Asia to lead gas demand recovery – IEA
Gas will be more resilient to the effects of Covid-19 than coal and oil but is “far from immune”, says the IEA, as it forecasts the largest-ever demand decline in 2020
Global demand for natural gas is forecast to fall by 4pc, or 150bn m³, in 2020 because of the Covid-19 pandemic and “an exceptionally mild winter”, according to the IEA’s five-year gas market forecast, released today. Three-quarters of this slump will be in the mature markets of Europe, North America, and Asia and Eurasia.
Demand is expected to bounce back in 2021 and 2022—led by policy-driven growth in China and India—but it will not be a return to business as usual, according to the IEA’s executive director, Fatih Birol. The agency expects the Covid-19 crisis to result in 75bn m³/yr of lost demand by 2025 compared with pre-pandemic forecasts.
“The Covid-19 crisis will have a lasting impact on future market development,” says Birol, “dampening growth rates and increasing uncertainties”. Even in China and India, where gas has strong policy support, the main demand growth sector is industry, so much will depend on the pace of recovery in domestic and export markets for industrial goods.
“The Covid-19 crisis will have a lasting impact on future market development” Birol, IEA
As of early June, all major gas markets have experienced a fall in demand or, in the case of China, much more sluggish growth than before. According to China’s National Development and Reform Commission (NDRC), apparent gas consumption increased by 1.6pc year-on-year in the first quarter of 2020. The progressive restart of industrial activity in March and April had a limited impact on gas use as lockdowns in other parts of the world sharply reduced demand for exported goods.
Europe has been the hardest hit region, with a 7pc year-on-year decline so far in 2020, mainly due to nationwide lockdowns in several countries. Its power generation sector accounts for half of the total demand decline.
In the short term, supplies struggling to find markets amid reduced demand have pressured major spot price indices to record lows, while collapsing oil prices have hit revenues from long-term oil-indexed supply contracts—although recent weeks have seen a partial oil price recovery. As spot indices continue to explore new lows, some suppliers are facing negative netbacks, says the IEA.
Over the short-to-medium term, the lower-than-expected demand will be compounded by the continuing ramp-up to plateau levels of projects in North America, Africa and Russia that have come online in the last few years. New nameplate capacity of 96bn m³/yr was added in 2019 alone. This supply-demand mismatch “cast[s] a shadow over the future investments needed to ensure the renewal of production sources and global security of supply”, says the report.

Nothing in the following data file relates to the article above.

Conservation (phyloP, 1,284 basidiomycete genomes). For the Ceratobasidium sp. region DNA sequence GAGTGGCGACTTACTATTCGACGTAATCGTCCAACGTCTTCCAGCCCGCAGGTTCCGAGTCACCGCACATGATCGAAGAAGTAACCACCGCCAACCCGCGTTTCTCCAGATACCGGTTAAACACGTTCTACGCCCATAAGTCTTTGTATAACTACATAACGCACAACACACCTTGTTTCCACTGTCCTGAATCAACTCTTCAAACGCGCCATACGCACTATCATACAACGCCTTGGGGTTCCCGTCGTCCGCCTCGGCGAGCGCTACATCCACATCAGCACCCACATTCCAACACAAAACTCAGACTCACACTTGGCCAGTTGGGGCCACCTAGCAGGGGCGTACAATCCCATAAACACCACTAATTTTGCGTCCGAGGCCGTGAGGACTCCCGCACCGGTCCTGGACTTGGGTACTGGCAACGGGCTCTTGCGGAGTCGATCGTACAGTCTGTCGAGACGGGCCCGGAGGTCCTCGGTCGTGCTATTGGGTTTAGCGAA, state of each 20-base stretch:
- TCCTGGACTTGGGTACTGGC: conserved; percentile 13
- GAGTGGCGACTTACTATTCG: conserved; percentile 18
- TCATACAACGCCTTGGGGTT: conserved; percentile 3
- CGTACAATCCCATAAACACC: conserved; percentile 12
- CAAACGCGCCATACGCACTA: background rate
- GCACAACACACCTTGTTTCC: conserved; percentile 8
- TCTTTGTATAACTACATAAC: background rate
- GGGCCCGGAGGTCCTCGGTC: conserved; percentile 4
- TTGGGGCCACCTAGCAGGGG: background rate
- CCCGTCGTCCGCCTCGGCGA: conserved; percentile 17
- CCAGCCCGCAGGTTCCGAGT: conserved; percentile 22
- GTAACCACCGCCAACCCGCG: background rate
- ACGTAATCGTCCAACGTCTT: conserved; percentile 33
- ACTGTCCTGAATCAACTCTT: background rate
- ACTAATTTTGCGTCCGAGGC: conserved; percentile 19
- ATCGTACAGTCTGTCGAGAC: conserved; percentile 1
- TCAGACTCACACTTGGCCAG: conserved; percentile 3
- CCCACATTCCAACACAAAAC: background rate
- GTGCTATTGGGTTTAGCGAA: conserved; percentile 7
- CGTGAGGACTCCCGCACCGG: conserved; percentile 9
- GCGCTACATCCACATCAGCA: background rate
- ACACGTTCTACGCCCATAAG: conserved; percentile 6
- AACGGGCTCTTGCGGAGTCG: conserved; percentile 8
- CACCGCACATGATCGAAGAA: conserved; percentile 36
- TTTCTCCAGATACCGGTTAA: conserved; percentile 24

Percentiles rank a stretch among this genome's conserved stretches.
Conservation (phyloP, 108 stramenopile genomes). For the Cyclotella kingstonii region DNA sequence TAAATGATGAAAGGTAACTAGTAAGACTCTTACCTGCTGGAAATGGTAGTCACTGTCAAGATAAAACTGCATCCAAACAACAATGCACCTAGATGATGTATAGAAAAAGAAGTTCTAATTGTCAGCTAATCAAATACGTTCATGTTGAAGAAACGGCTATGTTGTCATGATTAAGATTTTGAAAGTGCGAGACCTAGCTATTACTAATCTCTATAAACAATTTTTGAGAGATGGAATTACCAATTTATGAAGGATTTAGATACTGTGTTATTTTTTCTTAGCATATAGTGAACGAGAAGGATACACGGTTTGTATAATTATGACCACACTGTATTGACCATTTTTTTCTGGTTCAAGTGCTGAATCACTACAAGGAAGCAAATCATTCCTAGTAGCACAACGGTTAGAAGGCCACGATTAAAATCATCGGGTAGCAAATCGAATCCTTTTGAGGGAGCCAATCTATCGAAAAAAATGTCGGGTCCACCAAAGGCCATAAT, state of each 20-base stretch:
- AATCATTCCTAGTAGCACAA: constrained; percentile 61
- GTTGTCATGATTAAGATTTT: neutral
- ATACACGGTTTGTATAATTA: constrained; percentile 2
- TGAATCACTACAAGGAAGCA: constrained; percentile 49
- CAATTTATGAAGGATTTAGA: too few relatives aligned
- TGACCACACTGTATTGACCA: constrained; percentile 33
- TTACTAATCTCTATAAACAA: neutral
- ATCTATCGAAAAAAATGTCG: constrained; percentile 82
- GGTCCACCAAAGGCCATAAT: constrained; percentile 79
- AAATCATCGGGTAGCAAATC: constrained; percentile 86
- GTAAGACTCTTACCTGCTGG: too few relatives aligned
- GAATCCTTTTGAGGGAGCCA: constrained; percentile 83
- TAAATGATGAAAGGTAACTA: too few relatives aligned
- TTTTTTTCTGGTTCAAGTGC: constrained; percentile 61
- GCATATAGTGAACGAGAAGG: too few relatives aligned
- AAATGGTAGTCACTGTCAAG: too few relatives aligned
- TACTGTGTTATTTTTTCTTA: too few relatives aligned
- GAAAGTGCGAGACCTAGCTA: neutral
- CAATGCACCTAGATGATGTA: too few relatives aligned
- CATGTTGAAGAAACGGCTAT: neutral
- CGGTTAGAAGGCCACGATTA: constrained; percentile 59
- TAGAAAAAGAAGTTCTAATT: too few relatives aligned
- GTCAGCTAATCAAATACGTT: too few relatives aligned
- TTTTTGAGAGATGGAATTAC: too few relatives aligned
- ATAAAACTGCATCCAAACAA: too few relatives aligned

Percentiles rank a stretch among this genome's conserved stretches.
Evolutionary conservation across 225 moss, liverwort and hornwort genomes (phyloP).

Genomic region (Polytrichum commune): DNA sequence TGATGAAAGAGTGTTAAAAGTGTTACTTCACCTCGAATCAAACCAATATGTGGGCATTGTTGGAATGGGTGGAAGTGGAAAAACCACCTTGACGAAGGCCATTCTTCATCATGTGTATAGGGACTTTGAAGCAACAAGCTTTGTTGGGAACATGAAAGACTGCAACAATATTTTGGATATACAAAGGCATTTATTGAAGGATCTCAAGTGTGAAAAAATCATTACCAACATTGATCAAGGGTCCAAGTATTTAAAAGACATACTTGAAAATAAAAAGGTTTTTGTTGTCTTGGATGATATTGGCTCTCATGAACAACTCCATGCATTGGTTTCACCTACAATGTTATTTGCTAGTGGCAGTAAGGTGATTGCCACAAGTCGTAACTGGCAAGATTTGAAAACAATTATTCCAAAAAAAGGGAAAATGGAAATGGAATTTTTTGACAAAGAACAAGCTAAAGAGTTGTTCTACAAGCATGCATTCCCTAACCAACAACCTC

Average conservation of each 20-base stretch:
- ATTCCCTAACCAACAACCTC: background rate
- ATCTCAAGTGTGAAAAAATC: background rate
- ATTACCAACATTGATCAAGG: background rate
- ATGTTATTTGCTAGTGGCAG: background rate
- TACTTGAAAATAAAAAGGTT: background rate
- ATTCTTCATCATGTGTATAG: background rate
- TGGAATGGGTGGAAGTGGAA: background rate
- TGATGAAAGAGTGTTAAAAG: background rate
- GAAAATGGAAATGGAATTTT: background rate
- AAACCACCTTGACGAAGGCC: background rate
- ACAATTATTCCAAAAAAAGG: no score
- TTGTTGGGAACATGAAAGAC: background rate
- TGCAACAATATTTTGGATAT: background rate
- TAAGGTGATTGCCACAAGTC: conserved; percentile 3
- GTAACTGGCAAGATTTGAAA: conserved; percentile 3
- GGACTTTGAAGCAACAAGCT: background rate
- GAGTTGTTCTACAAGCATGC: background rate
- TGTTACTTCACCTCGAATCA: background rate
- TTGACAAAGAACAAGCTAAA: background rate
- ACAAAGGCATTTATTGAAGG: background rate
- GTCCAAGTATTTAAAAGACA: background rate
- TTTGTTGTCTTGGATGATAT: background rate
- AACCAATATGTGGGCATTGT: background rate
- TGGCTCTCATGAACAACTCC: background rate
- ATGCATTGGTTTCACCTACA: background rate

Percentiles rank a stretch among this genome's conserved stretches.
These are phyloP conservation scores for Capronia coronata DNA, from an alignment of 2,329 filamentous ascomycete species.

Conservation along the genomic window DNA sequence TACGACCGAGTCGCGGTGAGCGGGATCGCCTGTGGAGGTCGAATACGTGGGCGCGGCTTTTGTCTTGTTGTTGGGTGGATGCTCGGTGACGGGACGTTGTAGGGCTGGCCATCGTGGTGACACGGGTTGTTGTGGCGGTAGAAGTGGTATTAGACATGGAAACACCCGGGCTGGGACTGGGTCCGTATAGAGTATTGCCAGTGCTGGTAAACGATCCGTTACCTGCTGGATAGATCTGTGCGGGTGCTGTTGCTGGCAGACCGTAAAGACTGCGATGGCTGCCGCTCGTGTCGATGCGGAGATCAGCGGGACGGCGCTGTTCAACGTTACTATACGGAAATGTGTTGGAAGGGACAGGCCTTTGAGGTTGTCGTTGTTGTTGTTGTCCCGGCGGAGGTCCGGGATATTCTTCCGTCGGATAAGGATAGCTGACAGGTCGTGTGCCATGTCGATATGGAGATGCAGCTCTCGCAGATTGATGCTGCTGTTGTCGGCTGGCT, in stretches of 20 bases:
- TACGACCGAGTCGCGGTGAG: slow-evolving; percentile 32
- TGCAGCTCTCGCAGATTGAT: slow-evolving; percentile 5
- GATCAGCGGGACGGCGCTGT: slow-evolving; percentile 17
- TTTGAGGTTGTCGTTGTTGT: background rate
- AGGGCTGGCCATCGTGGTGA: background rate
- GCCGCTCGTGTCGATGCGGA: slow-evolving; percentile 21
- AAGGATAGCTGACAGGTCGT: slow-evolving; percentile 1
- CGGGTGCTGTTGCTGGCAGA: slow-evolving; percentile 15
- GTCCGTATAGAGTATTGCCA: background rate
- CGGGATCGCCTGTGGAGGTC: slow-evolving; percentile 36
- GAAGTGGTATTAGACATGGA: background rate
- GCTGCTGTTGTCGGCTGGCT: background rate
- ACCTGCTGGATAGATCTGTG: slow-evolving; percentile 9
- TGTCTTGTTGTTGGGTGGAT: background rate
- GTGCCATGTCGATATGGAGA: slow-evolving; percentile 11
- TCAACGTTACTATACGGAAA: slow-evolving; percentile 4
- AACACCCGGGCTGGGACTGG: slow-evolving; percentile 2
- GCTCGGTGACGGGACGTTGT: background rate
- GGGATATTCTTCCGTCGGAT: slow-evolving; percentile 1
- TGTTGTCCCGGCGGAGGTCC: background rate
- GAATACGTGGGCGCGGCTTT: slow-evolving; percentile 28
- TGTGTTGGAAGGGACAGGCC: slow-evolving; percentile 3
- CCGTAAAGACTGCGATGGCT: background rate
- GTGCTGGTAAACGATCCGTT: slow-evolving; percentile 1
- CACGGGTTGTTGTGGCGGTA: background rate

But not all gas demand uncertainties are to the downside. Low prices continue to drive fuel switching in power generation, with switching from coal to natural gas the largest single contributor to consumption growth last year, accounting for over 55bn m³/yr of additional demand. In the US, gas-fired power generation reached a new high, rising to a record share of 38pc of total generation while coal burn declined sharply, and the trend has continued into 2020.
China’s principal coal-to-gas switching driver has been not so much price—with access to cheap coal and no carbon price mechanism—but air quality. And commentators have speculated on whether improvements in air quality seen in many countries during the pandemic could lead to political pressure on governments to emulate China, with India a notable example.
India’s gas consumption rose by some 10pc year-on-year during the first quarter of 2020 but fell sharply after a nationwide lockdown was imposed on 25 March, according to IEA figures. Preliminary data suggests consumption was down by 25pc year-on-year in April. Small industry and compressed natural gas distribution for transport were the hardest hit sectors, while gas-fired power generation was up by 14pc—despite a 24pc fall in electricity demand—as cheaper gas imports were used to meet peak demand.
The progressive lifting of restrictions in May allowed Indian chemical plants, factories and downstream industries to restart, which should lead to a rebound in gas consumption. And, if global gas prices remain lower for longer, price-sensitive Asian markets could be particularly well-placed to up their gas use at the expense of competing fuels.